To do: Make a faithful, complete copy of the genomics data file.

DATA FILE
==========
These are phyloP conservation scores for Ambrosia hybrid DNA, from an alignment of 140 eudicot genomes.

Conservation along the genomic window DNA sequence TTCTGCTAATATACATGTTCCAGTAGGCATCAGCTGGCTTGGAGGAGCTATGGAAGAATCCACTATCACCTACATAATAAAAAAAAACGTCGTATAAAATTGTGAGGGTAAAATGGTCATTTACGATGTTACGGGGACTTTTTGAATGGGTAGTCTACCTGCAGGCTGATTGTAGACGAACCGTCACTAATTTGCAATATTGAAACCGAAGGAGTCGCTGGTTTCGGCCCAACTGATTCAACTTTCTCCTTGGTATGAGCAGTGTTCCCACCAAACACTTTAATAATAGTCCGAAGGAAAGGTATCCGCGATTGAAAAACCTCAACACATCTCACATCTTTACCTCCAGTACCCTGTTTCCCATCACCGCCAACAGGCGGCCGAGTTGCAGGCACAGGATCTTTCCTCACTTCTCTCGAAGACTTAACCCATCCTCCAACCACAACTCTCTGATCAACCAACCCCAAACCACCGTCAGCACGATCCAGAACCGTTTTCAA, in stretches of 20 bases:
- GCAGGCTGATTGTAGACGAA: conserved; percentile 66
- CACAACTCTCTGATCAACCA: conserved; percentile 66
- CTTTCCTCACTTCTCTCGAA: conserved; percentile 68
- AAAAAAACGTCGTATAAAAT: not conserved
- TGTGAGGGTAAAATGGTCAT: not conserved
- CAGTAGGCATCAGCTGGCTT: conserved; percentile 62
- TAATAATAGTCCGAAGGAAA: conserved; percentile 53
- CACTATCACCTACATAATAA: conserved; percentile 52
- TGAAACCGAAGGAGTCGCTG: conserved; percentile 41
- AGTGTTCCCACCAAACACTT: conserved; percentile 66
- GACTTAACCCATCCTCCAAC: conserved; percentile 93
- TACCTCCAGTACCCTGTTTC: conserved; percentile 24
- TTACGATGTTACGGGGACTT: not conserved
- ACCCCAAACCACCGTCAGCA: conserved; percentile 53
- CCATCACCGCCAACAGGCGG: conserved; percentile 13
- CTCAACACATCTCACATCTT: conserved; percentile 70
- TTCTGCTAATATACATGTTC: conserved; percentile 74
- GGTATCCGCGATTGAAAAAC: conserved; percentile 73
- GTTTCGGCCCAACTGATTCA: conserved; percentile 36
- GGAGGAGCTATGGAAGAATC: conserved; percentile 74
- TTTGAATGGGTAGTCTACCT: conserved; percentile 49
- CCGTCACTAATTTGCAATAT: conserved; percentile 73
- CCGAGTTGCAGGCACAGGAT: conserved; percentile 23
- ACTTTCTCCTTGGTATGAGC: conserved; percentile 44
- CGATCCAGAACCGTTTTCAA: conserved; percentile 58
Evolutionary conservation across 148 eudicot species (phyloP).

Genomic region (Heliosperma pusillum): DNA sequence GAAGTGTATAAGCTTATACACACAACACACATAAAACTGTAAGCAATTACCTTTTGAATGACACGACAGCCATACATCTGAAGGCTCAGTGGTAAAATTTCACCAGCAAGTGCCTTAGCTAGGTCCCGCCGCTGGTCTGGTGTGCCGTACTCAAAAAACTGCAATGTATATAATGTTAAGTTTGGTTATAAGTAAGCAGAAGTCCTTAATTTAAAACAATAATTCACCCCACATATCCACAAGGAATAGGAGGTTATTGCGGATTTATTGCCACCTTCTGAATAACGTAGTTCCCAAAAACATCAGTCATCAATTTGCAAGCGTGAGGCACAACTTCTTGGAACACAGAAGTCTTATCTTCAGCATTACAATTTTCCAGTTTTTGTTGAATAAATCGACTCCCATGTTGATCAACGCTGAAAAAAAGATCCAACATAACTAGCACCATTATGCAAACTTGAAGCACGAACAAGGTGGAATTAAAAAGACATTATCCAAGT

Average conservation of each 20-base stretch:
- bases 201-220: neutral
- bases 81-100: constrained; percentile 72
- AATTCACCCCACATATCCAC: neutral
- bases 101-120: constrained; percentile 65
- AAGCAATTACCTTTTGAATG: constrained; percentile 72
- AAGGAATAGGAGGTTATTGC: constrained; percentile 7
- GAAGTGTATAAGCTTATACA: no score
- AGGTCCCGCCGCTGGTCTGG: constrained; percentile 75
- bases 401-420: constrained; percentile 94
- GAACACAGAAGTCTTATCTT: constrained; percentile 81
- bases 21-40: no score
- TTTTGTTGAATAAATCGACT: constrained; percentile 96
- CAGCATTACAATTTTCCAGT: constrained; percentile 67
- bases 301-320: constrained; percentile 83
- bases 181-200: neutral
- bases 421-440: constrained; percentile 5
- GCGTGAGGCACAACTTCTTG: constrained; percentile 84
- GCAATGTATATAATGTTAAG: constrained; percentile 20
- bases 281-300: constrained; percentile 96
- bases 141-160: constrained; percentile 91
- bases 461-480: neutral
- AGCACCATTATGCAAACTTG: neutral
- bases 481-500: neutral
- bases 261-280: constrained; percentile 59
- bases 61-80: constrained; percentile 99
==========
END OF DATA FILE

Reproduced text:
These are phyloP conservation scores for Ambrosia hybrid DNA, from an alignment of 140 eudicot genomes.

Conservation along the genomic window DNA sequence TTCTGCTAATATACATGTTCCAGTAGGCATCAGCTGGCTTGGAGGAGCTATGGAAGAATCCACTATCACCTACATAATAAAAAAAAACGTCGTATAAAATTGTGAGGGTAAAATGGTCATTTACGATGTTACGGGGACTTTTTGAATGGGTAGTCTACCTGCAGGCTGATTGTAGACGAACCGTCACTAATTTGCAATATTGAAACCGAAGGAGTCGCTGGTTTCGGCCCAACTGATTCAACTTTCTCCTTGGTATGAGCAGTGTTCCCACCAAACACTTTAATAATAGTCCGAAGGAAAGGTATCCGCGATTGAAAAACCTCAACACATCTCACATCTTTACCTCCAGTACCCTGTTTCCCATCACCGCCAACAGGCGGCCGAGTTGCAGGCACAGGATCTTTCCTCACTTCTCTCGAAGACTTAACCCATCCTCCAACCACAACTCTCTGATCAACCAACCCCAAACCACCGTCAGCACGATCCAGAACCGTTTTCAA, in stretches of 20 bases:
- GCAGGCTGATTGTAGACGAA: conserved; percentile 66
- CACAACTCTCTGATCAACCA: conserved; percentile 66
- CTTTCCTCACTTCTCTCGAA: conserved; percentile 68
- AAAAAAACGTCGTATAAAAT: not conserved
- TGTGAGGGTAAAATGGTCAT: not conserved
- CAGTAGGCATCAGCTGGCTT: conserved; percentile 62
- TAATAATAGTCCGAAGGAAA: conserved; percentile 53
- CACTATCACCTACATAATAA: conserved; percentile 52
- TGAAACCGAAGGAGTCGCTG: conserved; percentile 41
- AGTGTTCCCACCAAACACTT: conserved; percentile 66
- GACTTAACCCATCCTCCAAC: conserved; percentile 93
- TACCTCCAGTACCCTGTTTC: conserved; percentile 24
- TTACGATGTTACGGGGACTT: not conserved
- ACCCCAAACCACCGTCAGCA: conserved; percentile 53
- CCATCACCGCCAACAGGCGG: conserved; percentile 13
- CTCAACACATCTCACATCTT: conserved; percentile 70
- TTCTGCTAATATACATGTTC: conserved; percentile 74
- GGTATCCGCGATTGAAAAAC: conserved; percentile 73
- GTTTCGGCCCAACTGATTCA: conserved; percentile 36
- GGAGGAGCTATGGAAGAATC: conserved; percentile 74
- TTTGAATGGGTAGTCTACCT: conserved; percentile 49
- CCGTCACTAATTTGCAATAT: conserved; percentile 73
- CCGAGTTGCAGGCACAGGAT: conserved; percentile 23
- ACTTTCTCCTTGGTATGAGC: conserved; percentile 44
- CGATCCAGAACCGTTTTCAA: conserved; percentile 58
Evolutionary conservation across 148 eudicot species (phyloP).

Genomic region (Heliosperma pusillum): DNA sequence GAAGTGTATAAGCTTATACACACAACACACATAAAACTGTAAGCAATTACCTTTTGAATGACACGACAGCCATACATCTGAAGGCTCAGTGGTAAAATTTCACCAGCAAGTGCCTTAGCTAGGTCCCGCCGCTGGTCTGGTGTGCCGTACTCAAAAAACTGCAATGTATATAATGTTAAGTTTGGTTATAAGTAAGCAGAAGTCCTTAATTTAAAACAATAATTCACCCCACATATCCACAAGGAATAGGAGGTTATTGCGGATTTATTGCCACCTTCTGAATAACGTAGTTCCCAAAAACATCAGTCATCAATTTGCAAGCGTGAGGCACAACTTCTTGGAACACAGAAGTCTTATCTTCAGCATTACAATTTTCCAGTTTTTGTTGAATAAATCGACTCCCATGTTGATCAACGCTGAAAAAAAGATCCAACATAACTAGCACCATTATGCAAACTTGAAGCACGAACAAGGTGGAATTAAAAAGACATTATCCAAGT

Average conservation of each 20-base stretch:
- bases 201-220: neutral
- bases 81-100: constrained; percentile 72
- AATTCACCCCACATATCCAC: neutral
- bases 101-120: constrained; percentile 65
- AAGCAATTACCTTTTGAATG: constrained; percentile 72
- AAGGAATAGGAGGTTATTGC: constrained; percentile 7
- GAAGTGTATAAGCTTATACA: no score
- AGGTCCCGCCGCTGGTCTGG: constrained; percentile 75
- bases 401-420: constrained; percentile 94
- GAACACAGAAGTCTTATCTT: constrained; percentile 81
- bases 21-40: no score
- TTTTGTTGAATAAATCGACT: constrained; percentile 96
- CAGCATTACAATTTTCCAGT: constrained; percentile 67
- bases 301-320: constrained; percentile 83
- bases 181-200: neutral
- bases 421-440: constrained; percentile 5
- GCGTGAGGCACAACTTCTTG: constrained; percentile 84
- GCAATGTATATAATGTTAAG: constrained; percentile 20
- bases 281-300: constrained; percentile 96
- bases 141-160: constrained; percentile 91
- bases 461-480: neutral
- AGCACCATTATGCAAACTTG: neutral
- bases 481-500: neutral
- bases 261-280: constrained; percentile 59
- bases 61-80: constrained; percentile 99